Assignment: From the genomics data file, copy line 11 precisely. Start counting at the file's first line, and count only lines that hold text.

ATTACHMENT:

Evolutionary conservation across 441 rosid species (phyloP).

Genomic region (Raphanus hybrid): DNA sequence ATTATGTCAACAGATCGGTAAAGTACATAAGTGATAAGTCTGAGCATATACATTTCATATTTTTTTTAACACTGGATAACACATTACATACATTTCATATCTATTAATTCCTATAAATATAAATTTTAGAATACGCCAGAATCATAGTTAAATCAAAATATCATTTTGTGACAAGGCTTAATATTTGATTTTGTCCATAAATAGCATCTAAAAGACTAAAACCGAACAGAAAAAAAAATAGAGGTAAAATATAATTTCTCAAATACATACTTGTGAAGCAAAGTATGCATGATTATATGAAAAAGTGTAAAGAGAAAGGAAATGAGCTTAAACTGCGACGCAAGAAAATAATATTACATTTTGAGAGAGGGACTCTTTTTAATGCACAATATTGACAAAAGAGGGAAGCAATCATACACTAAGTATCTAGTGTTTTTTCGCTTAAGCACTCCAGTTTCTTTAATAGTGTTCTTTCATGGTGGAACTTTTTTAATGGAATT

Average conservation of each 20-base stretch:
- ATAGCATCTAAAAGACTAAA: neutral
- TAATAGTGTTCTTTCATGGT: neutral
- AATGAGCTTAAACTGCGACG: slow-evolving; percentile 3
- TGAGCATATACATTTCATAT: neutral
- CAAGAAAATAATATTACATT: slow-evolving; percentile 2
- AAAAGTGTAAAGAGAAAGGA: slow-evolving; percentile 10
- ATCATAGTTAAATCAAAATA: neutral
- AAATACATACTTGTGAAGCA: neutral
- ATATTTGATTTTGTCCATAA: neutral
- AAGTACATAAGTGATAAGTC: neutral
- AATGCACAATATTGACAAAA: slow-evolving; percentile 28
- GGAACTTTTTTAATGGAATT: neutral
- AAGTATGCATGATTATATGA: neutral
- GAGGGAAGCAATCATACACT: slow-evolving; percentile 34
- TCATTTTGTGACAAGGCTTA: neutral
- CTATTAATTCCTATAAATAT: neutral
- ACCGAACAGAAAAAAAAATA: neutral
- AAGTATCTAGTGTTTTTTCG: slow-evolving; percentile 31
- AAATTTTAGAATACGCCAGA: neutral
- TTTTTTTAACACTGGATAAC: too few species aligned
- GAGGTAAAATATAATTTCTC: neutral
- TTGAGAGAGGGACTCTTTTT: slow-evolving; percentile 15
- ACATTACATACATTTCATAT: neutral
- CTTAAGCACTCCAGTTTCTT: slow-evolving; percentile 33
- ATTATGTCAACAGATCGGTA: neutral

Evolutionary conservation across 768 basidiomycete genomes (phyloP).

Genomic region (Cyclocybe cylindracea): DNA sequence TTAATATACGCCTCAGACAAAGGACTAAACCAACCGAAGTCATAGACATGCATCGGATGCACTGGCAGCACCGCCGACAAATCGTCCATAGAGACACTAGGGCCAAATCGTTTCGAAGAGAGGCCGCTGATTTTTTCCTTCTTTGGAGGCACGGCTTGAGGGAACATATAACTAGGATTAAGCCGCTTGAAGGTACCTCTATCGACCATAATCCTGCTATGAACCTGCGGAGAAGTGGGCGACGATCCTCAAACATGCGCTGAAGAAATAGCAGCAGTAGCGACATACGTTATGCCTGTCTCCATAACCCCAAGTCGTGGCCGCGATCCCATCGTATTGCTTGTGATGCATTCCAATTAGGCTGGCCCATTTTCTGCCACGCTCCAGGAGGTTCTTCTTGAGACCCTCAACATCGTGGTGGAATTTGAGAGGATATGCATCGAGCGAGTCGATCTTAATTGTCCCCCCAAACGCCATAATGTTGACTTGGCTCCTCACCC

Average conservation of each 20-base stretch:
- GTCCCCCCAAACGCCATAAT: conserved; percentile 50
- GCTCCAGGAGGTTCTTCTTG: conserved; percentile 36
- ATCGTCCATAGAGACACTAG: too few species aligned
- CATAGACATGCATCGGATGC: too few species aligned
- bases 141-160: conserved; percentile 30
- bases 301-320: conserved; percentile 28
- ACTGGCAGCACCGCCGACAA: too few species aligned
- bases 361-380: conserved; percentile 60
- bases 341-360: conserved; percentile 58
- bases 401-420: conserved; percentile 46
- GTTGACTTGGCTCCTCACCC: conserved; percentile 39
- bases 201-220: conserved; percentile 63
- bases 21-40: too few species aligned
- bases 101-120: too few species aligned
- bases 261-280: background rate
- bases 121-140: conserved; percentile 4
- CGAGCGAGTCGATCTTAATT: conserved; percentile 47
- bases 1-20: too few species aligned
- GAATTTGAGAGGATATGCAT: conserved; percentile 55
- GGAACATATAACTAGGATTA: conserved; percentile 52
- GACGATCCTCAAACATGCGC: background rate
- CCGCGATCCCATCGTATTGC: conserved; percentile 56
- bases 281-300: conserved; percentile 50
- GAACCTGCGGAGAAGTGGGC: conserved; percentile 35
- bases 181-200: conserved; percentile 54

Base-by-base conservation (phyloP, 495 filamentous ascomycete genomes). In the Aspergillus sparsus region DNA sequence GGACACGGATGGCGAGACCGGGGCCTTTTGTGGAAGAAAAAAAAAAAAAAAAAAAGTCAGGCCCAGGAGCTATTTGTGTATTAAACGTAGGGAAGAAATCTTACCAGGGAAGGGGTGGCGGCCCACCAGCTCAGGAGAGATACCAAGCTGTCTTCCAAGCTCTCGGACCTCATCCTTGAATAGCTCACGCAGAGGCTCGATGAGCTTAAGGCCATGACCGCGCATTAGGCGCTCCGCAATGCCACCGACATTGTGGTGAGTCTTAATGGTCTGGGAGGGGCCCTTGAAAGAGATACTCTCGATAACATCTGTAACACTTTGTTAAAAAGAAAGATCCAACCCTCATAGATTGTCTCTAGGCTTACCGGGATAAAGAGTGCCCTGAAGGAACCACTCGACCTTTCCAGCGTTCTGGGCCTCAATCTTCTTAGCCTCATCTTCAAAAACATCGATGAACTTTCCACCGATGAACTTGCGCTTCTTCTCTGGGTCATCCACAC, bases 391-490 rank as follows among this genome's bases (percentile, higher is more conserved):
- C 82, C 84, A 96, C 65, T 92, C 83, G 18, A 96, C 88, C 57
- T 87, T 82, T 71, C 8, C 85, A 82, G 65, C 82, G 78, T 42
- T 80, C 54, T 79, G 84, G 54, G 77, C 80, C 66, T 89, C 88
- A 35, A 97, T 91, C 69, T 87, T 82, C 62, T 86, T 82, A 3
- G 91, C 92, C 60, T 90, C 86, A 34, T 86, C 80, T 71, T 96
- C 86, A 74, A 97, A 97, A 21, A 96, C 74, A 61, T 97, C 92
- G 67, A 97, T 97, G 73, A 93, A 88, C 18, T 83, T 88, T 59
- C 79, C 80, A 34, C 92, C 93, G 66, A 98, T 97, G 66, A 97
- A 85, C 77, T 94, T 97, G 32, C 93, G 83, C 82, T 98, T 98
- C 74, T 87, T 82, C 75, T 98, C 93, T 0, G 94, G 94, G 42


- AAATACATACTTGTGAAGCA: neutral